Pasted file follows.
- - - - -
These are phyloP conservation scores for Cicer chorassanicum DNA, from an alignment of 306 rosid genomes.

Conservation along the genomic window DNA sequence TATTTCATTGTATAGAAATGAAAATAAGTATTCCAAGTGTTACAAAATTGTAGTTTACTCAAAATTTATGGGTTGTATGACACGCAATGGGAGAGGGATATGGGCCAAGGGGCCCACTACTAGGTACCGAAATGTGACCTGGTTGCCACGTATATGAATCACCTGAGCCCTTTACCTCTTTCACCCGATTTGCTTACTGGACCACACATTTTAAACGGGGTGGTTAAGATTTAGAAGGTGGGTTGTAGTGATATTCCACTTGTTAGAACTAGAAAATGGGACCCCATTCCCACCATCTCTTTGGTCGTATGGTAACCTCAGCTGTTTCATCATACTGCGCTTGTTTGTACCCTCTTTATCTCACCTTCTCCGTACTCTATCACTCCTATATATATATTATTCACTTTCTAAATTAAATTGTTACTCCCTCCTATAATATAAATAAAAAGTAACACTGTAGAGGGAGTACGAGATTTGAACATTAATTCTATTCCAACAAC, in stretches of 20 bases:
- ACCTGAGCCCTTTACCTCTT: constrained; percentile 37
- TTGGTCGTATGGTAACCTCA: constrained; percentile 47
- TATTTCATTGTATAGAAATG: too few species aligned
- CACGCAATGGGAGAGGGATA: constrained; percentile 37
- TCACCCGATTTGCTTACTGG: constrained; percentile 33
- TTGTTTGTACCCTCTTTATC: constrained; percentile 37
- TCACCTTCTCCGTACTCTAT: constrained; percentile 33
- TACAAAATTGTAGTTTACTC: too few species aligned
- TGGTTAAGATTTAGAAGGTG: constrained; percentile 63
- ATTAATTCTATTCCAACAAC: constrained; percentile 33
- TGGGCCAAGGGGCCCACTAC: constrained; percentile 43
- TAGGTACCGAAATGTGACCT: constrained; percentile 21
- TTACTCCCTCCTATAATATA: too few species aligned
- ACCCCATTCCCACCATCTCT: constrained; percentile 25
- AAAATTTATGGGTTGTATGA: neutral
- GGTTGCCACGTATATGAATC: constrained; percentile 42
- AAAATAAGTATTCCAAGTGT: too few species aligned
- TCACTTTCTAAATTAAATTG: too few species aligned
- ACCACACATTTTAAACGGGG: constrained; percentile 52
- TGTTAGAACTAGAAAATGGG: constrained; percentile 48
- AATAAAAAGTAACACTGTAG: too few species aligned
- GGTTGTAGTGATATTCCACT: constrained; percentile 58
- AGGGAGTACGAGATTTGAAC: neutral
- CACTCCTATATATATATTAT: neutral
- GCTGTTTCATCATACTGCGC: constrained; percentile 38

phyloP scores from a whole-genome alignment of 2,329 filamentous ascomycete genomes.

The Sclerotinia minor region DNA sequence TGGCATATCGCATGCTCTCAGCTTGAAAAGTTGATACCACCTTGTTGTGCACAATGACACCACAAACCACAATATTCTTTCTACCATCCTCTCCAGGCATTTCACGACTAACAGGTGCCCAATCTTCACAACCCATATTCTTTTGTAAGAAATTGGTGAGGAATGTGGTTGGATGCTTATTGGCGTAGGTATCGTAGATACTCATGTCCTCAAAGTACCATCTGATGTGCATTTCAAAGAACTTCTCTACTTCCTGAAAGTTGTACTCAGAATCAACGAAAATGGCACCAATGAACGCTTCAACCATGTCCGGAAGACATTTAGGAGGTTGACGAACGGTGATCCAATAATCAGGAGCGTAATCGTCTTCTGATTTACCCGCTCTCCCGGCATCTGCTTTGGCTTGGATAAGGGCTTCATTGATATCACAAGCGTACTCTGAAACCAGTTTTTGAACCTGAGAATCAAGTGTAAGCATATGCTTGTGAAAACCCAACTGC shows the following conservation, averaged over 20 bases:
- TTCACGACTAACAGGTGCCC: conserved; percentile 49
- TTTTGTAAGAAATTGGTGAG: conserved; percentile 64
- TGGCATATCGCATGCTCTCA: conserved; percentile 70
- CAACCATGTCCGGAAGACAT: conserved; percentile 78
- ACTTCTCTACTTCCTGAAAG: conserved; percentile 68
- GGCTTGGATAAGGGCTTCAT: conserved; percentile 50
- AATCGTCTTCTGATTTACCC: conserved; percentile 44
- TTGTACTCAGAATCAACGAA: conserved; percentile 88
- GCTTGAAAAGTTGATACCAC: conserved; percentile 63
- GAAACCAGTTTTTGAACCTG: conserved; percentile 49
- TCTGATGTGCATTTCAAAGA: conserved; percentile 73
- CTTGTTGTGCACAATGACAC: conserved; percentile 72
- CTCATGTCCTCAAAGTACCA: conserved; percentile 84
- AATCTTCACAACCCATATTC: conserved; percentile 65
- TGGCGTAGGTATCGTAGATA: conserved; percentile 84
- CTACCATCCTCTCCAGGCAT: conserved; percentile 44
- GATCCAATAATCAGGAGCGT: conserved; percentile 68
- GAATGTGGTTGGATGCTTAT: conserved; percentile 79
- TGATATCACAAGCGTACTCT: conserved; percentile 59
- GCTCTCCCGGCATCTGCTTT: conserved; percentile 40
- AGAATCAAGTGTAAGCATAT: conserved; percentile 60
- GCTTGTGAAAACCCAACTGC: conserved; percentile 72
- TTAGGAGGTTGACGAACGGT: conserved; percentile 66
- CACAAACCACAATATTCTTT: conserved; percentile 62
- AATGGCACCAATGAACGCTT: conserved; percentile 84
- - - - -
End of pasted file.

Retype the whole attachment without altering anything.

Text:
These are phyloP conservation scores for Cicer chorassanicum DNA, from an alignment of 306 rosid genomes.

Conservation along the genomic window DNA sequence TATTTCATTGTATAGAAATGAAAATAAGTATTCCAAGTGTTACAAAATTGTAGTTTACTCAAAATTTATGGGTTGTATGACACGCAATGGGAGAGGGATATGGGCCAAGGGGCCCACTACTAGGTACCGAAATGTGACCTGGTTGCCACGTATATGAATCACCTGAGCCCTTTACCTCTTTCACCCGATTTGCTTACTGGACCACACATTTTAAACGGGGTGGTTAAGATTTAGAAGGTGGGTTGTAGTGATATTCCACTTGTTAGAACTAGAAAATGGGACCCCATTCCCACCATCTCTTTGGTCGTATGGTAACCTCAGCTGTTTCATCATACTGCGCTTGTTTGTACCCTCTTTATCTCACCTTCTCCGTACTCTATCACTCCTATATATATATTATTCACTTTCTAAATTAAATTGTTACTCCCTCCTATAATATAAATAAAAAGTAACACTGTAGAGGGAGTACGAGATTTGAACATTAATTCTATTCCAACAAC, in stretches of 20 bases:
- ACCTGAGCCCTTTACCTCTT: constrained; percentile 37
- TTGGTCGTATGGTAACCTCA: constrained; percentile 47
- TATTTCATTGTATAGAAATG: too few species aligned
- CACGCAATGGGAGAGGGATA: constrained; percentile 37
- TCACCCGATTTGCTTACTGG: constrained; percentile 33
- TTGTTTGTACCCTCTTTATC: constrained; percentile 37
- TCACCTTCTCCGTACTCTAT: constrained; percentile 33
- TACAAAATTGTAGTTTACTC: too few species aligned
- TGGTTAAGATTTAGAAGGTG: constrained; percentile 63
- ATTAATTCTATTCCAACAAC: constrained; percentile 33
- TGGGCCAAGGGGCCCACTAC: constrained; percentile 43
- TAGGTACCGAAATGTGACCT: constrained; percentile 21
- TTACTCCCTCCTATAATATA: too few species aligned
- ACCCCATTCCCACCATCTCT: constrained; percentile 25
- AAAATTTATGGGTTGTATGA: neutral
- GGTTGCCACGTATATGAATC: constrained; percentile 42
- AAAATAAGTATTCCAAGTGT: too few species aligned
- TCACTTTCTAAATTAAATTG: too few species aligned
- ACCACACATTTTAAACGGGG: constrained; percentile 52
- TGTTAGAACTAGAAAATGGG: constrained; percentile 48
- AATAAAAAGTAACACTGTAG: too few species aligned
- GGTTGTAGTGATATTCCACT: constrained; percentile 58
- AGGGAGTACGAGATTTGAAC: neutral
- CACTCCTATATATATATTAT: neutral
- GCTGTTTCATCATACTGCGC: constrained; percentile 38

phyloP scores from a whole-genome alignment of 2,329 filamentous ascomycete genomes.

The Sclerotinia minor region DNA sequence TGGCATATCGCATGCTCTCAGCTTGAAAAGTTGATACCACCTTGTTGTGCACAATGACACCACAAACCACAATATTCTTTCTACCATCCTCTCCAGGCATTTCACGACTAACAGGTGCCCAATCTTCACAACCCATATTCTTTTGTAAGAAATTGGTGAGGAATGTGGTTGGATGCTTATTGGCGTAGGTATCGTAGATACTCATGTCCTCAAAGTACCATCTGATGTGCATTTCAAAGAACTTCTCTACTTCCTGAAAGTTGTACTCAGAATCAACGAAAATGGCACCAATGAACGCTTCAACCATGTCCGGAAGACATTTAGGAGGTTGACGAACGGTGATCCAATAATCAGGAGCGTAATCGTCTTCTGATTTACCCGCTCTCCCGGCATCTGCTTTGGCTTGGATAAGGGCTTCATTGATATCACAAGCGTACTCTGAAACCAGTTTTTGAACCTGAGAATCAAGTGTAAGCATATGCTTGTGAAAACCCAACTGC shows the following conservation, averaged over 20 bases:
- TTCACGACTAACAGGTGCCC: conserved; percentile 49
- TTTTGTAAGAAATTGGTGAG: conserved; percentile 64
- TGGCATATCGCATGCTCTCA: conserved; percentile 70
- CAACCATGTCCGGAAGACAT: conserved; percentile 78
- ACTTCTCTACTTCCTGAAAG: conserved; percentile 68
- GGCTTGGATAAGGGCTTCAT: conserved; percentile 50
- AATCGTCTTCTGATTTACCC: conserved; percentile 44
- TTGTACTCAGAATCAACGAA: conserved; percentile 88
- GCTTGAAAAGTTGATACCAC: conserved; percentile 63
- GAAACCAGTTTTTGAACCTG: conserved; percentile 49
- TCTGATGTGCATTTCAAAGA: conserved; percentile 73
- CTTGTTGTGCACAATGACAC: conserved; percentile 72
- CTCATGTCCTCAAAGTACCA: conserved; percentile 84
- AATCTTCACAACCCATATTC: conserved; percentile 65
- TGGCGTAGGTATCGTAGATA: conserved; percentile 84
- CTACCATCCTCTCCAGGCAT: conserved; percentile 44
- GATCCAATAATCAGGAGCGT: conserved; percentile 68
- GAATGTGGTTGGATGCTTAT: conserved; percentile 79
- TGATATCACAAGCGTACTCT: conserved; percentile 59
- GCTCTCCCGGCATCTGCTTT: conserved; percentile 40
- AGAATCAAGTGTAAGCATAT: conserved; percentile 60
- GCTTGTGAAAACCCAACTGC: conserved; percentile 72
- TTAGGAGGTTGACGAACGGT: conserved; percentile 66
- CACAAACCACAATATTCTTT: conserved; percentile 62
- AATGGCACCAATGAACGCTT: conserved; percentile 84